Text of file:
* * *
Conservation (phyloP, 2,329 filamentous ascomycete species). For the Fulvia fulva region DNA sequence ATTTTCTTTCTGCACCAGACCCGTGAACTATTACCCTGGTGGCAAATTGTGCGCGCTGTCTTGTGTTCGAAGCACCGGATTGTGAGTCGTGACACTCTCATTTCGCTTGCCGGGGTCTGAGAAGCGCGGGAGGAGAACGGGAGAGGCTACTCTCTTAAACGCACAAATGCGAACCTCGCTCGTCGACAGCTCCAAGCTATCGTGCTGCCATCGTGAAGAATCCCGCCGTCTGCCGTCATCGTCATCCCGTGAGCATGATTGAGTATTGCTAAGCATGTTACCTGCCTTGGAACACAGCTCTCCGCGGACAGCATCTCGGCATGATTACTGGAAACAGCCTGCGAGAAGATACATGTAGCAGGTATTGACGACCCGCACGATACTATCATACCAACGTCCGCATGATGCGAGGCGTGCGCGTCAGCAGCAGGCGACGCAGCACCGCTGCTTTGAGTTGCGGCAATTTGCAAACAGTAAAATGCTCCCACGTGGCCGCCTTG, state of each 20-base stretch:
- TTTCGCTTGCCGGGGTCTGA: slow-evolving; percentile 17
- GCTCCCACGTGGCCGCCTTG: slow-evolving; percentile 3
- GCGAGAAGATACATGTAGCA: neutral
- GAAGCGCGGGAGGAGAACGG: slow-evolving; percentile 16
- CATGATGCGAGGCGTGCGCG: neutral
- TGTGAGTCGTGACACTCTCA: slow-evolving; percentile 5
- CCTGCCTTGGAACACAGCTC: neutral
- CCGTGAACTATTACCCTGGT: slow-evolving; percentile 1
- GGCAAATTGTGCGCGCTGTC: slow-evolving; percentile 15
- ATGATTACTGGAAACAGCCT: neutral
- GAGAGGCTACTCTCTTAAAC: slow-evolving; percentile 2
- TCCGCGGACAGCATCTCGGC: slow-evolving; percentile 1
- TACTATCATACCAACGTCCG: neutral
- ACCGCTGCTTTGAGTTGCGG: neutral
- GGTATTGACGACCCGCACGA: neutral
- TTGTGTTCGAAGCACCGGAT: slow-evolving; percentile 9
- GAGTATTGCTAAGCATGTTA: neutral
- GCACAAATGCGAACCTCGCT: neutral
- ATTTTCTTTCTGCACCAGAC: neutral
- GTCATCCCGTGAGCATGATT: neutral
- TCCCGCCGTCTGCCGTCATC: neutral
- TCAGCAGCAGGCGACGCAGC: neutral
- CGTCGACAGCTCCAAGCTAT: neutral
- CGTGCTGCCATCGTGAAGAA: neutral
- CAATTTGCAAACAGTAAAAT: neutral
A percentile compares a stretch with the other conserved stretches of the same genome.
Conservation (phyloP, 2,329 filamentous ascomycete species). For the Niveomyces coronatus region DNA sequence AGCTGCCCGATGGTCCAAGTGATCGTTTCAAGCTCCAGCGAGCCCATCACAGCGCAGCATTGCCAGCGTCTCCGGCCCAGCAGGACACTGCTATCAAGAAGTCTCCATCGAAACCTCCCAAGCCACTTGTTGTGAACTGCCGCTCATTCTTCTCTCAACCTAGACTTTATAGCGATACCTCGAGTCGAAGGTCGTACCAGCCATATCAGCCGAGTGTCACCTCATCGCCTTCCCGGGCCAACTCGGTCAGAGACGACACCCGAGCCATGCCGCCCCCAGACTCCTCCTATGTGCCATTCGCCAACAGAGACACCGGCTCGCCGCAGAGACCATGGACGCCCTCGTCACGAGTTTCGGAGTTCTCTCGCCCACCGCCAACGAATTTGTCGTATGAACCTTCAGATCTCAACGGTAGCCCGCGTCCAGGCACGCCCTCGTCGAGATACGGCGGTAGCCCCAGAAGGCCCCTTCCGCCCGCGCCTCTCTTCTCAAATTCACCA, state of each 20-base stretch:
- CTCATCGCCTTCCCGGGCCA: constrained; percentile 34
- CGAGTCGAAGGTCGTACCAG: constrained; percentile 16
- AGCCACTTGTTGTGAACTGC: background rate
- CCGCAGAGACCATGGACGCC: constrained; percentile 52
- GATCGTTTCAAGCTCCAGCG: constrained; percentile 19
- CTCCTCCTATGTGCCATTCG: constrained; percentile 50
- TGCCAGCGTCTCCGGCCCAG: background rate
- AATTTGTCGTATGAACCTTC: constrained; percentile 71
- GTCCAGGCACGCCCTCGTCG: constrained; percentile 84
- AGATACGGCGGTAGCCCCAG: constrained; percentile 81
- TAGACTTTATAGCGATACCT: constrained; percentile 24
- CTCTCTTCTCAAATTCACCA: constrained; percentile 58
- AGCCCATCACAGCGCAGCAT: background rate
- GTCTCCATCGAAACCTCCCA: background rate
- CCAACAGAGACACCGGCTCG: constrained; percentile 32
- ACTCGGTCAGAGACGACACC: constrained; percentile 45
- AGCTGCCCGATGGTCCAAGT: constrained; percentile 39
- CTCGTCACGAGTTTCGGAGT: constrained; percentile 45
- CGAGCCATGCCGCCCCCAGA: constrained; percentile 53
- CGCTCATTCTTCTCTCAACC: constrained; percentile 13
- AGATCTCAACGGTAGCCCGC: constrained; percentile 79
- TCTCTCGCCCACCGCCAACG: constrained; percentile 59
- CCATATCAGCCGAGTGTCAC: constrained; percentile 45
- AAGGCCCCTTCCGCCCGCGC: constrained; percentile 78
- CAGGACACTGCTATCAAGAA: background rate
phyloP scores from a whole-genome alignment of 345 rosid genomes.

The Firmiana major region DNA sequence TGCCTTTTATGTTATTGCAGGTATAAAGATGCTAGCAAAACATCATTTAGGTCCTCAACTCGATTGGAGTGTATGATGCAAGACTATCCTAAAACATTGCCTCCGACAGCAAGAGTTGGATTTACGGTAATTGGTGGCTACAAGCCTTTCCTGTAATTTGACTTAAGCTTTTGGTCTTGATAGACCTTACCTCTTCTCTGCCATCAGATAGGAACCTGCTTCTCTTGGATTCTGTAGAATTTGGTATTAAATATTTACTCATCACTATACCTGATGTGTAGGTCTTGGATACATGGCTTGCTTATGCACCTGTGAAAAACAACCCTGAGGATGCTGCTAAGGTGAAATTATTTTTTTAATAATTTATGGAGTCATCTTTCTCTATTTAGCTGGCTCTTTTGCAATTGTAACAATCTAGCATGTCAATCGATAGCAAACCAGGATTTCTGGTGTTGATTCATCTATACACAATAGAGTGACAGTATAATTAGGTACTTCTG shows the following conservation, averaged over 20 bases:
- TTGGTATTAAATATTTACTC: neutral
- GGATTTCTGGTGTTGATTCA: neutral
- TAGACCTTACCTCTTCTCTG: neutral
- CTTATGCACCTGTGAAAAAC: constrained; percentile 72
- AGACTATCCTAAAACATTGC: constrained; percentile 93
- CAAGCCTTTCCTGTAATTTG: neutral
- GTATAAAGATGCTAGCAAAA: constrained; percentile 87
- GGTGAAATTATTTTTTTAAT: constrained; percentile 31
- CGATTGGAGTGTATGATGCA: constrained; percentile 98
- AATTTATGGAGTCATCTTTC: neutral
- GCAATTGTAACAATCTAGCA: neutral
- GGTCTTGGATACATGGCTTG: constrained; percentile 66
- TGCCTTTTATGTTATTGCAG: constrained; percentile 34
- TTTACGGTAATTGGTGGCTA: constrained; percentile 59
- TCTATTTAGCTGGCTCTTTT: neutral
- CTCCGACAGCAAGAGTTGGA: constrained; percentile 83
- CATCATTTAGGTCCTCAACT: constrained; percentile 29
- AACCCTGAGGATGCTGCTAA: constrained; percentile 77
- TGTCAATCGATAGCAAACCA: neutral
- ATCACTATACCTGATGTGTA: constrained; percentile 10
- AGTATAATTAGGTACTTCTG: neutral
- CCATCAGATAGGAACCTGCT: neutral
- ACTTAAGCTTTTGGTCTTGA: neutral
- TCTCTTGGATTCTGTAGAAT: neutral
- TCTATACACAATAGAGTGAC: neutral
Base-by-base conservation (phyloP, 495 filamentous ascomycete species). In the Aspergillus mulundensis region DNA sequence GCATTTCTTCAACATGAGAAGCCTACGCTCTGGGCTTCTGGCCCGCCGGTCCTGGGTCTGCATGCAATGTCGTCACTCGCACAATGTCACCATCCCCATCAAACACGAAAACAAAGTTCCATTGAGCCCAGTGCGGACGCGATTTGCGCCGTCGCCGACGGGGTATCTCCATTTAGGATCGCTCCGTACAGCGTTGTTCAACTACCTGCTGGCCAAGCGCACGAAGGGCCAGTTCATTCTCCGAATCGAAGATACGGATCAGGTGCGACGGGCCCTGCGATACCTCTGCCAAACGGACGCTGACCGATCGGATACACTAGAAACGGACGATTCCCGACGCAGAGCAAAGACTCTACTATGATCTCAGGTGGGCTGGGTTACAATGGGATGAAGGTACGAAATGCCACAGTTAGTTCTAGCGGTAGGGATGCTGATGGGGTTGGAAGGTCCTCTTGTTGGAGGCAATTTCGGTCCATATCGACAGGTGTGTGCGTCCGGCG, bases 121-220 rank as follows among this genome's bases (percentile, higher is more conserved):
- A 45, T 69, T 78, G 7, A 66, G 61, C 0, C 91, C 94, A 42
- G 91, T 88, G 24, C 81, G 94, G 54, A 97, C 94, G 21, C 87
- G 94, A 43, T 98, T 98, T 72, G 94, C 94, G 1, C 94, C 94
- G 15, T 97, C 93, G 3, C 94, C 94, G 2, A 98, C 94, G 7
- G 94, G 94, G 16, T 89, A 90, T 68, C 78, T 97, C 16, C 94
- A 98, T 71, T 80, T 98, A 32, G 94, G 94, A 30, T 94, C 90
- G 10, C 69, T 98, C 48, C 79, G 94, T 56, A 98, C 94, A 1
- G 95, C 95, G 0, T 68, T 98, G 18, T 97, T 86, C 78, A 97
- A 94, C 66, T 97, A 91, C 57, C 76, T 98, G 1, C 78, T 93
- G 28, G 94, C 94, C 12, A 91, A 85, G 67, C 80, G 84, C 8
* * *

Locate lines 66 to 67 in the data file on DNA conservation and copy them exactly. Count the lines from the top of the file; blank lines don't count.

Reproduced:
- GCAATTGTAACAATCTAGCA: neutral
- GGTCTTGGATACATGGCTTG: constrained; percentile 66